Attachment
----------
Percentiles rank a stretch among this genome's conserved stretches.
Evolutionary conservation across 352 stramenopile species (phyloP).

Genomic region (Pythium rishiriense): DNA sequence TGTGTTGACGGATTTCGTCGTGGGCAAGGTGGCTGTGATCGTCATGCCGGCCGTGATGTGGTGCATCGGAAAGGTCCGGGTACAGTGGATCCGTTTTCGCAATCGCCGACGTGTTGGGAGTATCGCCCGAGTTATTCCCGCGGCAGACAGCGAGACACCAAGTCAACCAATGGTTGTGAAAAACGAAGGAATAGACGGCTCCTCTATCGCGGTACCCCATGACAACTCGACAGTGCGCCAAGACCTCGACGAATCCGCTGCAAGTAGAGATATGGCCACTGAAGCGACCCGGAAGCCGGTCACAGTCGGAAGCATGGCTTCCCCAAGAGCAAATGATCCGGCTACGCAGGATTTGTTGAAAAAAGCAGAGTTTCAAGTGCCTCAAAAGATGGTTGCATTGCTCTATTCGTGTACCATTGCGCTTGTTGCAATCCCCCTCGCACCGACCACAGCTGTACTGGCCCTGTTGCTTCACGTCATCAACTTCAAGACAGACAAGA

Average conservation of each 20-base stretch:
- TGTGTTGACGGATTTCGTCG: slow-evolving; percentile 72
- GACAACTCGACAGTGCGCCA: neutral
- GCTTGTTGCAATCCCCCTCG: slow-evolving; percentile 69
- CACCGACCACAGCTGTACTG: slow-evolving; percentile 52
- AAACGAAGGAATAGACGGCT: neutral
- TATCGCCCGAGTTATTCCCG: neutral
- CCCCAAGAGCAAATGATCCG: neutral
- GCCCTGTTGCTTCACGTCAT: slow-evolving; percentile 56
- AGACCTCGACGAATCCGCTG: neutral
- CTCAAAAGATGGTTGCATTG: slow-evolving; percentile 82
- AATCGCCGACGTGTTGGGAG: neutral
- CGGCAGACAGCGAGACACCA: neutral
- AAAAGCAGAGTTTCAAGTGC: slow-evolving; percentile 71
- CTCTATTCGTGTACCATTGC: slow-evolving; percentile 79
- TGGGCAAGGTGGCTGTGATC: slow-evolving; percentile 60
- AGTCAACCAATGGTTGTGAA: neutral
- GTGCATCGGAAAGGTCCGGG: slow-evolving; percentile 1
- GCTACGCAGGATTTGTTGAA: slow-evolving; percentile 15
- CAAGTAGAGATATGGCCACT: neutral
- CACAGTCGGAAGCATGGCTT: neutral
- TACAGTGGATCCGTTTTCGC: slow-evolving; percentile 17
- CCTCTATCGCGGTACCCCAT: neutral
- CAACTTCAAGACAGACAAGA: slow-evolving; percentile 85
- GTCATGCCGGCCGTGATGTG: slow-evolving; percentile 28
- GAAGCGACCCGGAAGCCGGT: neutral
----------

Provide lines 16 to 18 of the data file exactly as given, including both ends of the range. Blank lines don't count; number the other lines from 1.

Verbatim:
- CGGCAGACAGCGAGACACCA: neutral
- AAAAGCAGAGTTTCAAGTGC: slow-evolving; percentile 71
- CTCTATTCGTGTACCATTGC: slow-evolving; percentile 79